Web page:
Simu Liu defends joining Mark Wahlberg movie after criticizing actor for past assault against Asian men
The Chinese-Canadian actor, who recently signed on to star opposite Wahlberg in the adventure movie Arthur the King, slammed the actor back in 2018 for assaulting two Vietnamese men in 1988. Liu then faced scrutiny for deleting the tweets after the casting was announced.
On Instagram, Liu explained his decision, saying he did it out of "professionalism" and he hopes he can start "progressive conversations" with Wahlberg.
"I signed on to Arthur the King because I absolutely adored the script, which tells the beautiful story of how a dog changed the lives of four adventure racers in the forests of Ecuador," Liu wrote on Saturday. "Especially having been a dog dad until last year, it hit me straight in the feels. I was and am very passionate about bringing this story to the screen, and playing a character that is undoubtedly a positive representation of an Asian man."
He continued, "I deleted a couple of tweets I made regarding the past actions of one of my costars as a gesture of professionalism and to open [the] door to progressive conversations and (hopefully) positive change. Obviously it'd be pretty weird to go to work with that tweet still up."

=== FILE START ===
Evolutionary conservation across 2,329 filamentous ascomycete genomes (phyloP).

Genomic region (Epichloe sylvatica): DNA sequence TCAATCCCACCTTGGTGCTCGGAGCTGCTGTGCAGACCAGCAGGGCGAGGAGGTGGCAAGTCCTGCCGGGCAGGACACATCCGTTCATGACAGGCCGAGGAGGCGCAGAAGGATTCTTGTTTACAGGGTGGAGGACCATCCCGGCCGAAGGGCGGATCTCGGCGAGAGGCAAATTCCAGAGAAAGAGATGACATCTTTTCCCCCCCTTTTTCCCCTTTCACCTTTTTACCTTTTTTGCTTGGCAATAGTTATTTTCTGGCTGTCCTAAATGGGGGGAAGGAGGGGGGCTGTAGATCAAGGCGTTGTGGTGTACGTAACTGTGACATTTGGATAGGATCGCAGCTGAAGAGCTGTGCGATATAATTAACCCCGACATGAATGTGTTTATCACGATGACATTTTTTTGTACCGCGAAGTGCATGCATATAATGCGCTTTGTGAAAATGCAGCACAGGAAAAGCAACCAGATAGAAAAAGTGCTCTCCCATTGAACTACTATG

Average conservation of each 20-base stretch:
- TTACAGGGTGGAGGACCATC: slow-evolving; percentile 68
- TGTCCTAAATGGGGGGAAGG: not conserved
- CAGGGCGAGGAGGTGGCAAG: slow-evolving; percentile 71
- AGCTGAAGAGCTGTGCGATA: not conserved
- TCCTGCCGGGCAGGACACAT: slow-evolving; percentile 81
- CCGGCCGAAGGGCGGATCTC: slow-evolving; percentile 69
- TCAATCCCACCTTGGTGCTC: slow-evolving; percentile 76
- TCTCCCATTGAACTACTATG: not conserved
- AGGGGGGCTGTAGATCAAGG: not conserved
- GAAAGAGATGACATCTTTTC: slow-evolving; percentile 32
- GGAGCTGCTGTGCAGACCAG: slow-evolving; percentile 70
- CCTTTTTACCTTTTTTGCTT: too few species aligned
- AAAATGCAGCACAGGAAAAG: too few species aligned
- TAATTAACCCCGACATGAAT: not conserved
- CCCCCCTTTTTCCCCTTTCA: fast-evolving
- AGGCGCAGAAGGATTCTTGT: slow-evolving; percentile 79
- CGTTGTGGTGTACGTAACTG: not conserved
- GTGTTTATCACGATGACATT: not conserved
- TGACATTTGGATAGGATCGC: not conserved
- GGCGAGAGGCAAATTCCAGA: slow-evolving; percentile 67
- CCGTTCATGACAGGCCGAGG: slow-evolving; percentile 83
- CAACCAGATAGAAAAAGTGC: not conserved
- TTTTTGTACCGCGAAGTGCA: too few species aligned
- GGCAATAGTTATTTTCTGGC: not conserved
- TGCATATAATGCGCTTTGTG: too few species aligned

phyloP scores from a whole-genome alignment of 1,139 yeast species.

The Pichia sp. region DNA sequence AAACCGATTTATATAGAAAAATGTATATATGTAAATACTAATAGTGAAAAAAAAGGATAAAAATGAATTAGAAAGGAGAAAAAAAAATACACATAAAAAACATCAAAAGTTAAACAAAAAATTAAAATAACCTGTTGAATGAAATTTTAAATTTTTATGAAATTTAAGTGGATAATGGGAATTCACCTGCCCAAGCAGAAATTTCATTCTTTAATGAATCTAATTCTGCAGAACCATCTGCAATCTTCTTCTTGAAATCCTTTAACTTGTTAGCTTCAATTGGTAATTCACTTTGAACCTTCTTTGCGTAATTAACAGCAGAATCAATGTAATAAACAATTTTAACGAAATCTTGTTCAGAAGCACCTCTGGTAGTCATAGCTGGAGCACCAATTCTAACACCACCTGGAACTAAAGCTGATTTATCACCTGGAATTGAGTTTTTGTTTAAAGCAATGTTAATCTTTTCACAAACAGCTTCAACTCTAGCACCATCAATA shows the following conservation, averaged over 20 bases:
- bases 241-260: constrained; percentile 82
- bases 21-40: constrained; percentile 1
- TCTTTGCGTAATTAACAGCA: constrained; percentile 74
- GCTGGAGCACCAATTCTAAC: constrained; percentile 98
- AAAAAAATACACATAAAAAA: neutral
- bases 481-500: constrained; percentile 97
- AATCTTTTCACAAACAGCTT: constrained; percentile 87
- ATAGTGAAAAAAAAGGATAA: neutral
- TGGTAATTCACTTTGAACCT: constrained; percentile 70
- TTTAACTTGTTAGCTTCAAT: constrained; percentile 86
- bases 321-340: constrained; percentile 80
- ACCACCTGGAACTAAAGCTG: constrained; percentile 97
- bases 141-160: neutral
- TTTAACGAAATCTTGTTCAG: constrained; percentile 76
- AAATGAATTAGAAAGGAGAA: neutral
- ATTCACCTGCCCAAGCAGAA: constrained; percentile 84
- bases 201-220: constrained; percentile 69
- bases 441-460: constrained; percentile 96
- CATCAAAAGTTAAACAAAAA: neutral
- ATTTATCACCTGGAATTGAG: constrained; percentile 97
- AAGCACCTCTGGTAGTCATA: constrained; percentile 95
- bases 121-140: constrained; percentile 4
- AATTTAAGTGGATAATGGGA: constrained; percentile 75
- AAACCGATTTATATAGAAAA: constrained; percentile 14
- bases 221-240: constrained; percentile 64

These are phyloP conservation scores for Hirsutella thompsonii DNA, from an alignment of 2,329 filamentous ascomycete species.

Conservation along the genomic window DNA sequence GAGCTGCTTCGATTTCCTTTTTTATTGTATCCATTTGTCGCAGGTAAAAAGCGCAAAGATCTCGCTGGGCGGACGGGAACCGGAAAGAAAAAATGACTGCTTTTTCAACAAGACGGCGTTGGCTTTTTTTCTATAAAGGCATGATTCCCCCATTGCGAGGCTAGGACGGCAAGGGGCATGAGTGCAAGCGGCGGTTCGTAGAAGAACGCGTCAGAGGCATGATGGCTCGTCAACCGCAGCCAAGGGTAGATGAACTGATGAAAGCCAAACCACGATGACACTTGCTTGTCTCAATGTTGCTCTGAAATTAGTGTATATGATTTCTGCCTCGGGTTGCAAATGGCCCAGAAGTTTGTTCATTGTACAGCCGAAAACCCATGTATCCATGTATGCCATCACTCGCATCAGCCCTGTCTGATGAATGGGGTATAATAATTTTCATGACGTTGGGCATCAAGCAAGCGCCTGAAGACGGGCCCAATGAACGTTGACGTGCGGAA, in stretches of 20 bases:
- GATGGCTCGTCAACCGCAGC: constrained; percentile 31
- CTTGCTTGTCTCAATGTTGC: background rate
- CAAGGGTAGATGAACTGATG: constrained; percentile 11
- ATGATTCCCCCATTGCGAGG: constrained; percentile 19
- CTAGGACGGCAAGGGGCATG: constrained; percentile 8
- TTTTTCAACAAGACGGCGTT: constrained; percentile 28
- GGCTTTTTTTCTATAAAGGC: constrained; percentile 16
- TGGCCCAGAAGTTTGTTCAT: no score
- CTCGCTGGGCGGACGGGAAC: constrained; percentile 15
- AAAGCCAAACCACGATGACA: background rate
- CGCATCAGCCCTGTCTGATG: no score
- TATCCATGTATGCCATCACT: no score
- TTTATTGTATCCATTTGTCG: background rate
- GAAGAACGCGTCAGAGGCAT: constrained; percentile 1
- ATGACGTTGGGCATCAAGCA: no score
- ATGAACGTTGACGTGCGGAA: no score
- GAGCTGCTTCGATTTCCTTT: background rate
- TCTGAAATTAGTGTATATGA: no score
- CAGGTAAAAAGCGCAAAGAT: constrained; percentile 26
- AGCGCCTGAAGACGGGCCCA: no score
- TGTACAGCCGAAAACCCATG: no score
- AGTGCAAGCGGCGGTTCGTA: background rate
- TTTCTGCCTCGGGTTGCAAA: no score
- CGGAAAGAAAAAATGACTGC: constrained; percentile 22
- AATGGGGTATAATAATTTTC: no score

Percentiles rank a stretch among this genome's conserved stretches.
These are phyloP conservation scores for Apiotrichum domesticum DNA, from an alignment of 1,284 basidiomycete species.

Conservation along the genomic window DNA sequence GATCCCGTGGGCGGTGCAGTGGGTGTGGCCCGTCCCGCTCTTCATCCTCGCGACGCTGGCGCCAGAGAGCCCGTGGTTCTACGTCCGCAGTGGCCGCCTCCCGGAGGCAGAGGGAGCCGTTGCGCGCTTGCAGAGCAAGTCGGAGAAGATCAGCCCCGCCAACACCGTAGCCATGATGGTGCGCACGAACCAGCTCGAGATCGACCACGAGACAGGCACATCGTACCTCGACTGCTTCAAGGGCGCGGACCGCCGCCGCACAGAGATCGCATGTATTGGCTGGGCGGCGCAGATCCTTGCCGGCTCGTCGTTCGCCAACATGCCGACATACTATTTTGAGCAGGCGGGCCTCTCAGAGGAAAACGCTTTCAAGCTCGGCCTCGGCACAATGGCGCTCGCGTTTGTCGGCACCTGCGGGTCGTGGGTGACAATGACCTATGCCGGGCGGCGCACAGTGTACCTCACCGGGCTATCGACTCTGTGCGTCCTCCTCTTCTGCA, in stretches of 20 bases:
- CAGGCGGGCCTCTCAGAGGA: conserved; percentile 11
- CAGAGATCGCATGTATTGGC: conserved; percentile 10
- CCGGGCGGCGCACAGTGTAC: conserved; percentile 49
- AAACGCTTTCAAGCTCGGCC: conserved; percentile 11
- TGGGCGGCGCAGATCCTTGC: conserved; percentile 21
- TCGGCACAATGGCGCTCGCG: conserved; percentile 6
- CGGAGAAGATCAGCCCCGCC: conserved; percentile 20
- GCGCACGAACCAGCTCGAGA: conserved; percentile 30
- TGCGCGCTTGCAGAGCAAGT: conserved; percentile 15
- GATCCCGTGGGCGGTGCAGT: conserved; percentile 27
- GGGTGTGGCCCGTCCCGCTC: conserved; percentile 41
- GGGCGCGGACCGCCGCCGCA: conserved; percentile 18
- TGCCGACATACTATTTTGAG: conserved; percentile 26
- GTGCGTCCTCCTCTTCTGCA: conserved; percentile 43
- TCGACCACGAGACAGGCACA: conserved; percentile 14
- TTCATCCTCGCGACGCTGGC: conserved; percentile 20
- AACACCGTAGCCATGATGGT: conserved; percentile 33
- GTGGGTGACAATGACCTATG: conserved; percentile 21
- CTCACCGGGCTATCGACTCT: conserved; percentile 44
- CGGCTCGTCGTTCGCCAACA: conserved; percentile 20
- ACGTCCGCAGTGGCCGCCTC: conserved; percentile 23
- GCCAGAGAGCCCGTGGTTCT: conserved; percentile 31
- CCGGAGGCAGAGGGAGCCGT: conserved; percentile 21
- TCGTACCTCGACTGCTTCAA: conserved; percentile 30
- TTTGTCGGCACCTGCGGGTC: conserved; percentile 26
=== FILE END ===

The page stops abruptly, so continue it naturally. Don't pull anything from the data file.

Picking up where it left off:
In 2018, Liu said in the now-deleted tweet, "Let me get this straight, Mark Wahlberg beat a helpless Vietnamese man with a stick until he passed out when he was 16, and is attempting to get the courts to grant him an official pardon on the basis that he's 'turned his life around'?"
"I meant what I said in the moment; I was very angry hearing about what happened," Liu explained over the weekend on Instagram. "But that doesn't mean I don't think there's room to grow and work together to find an opportunity to educate and do some good — which I'm excited to do in addition to shooting the movie. Progressive discussion will lead to dialogue, and dialogue will lead to action."
When Wahlberg was 16, he was convicted as an adult of assault and other charges stemming from a convenience store robbery. He was sentenced to three months in jail but was released after serving about 45 days.
In 2014, he requested a pardon for the crime, noting in his application that he turned his life around and became a successful music artist, actor, and film and television producer. He also mentioned that he has raised millions of dollars for charity and donated his time and efforts for philanthropic causes.
Wahlberg said in 2016 that he regrets requesting the pardon, but that some good came out of it as he was able to meet with one of his victims to apologize. Johnny Trinh, the man he met with, had already said he forgave Wahlberg because "everyone deserves another chance.”
Liu can be seen in Marvel's upcoming film Shang-Chi and the Legend of the Ten Rings, which also stars Tony Leung, Awkwafina, Michelle Yeoh, and more.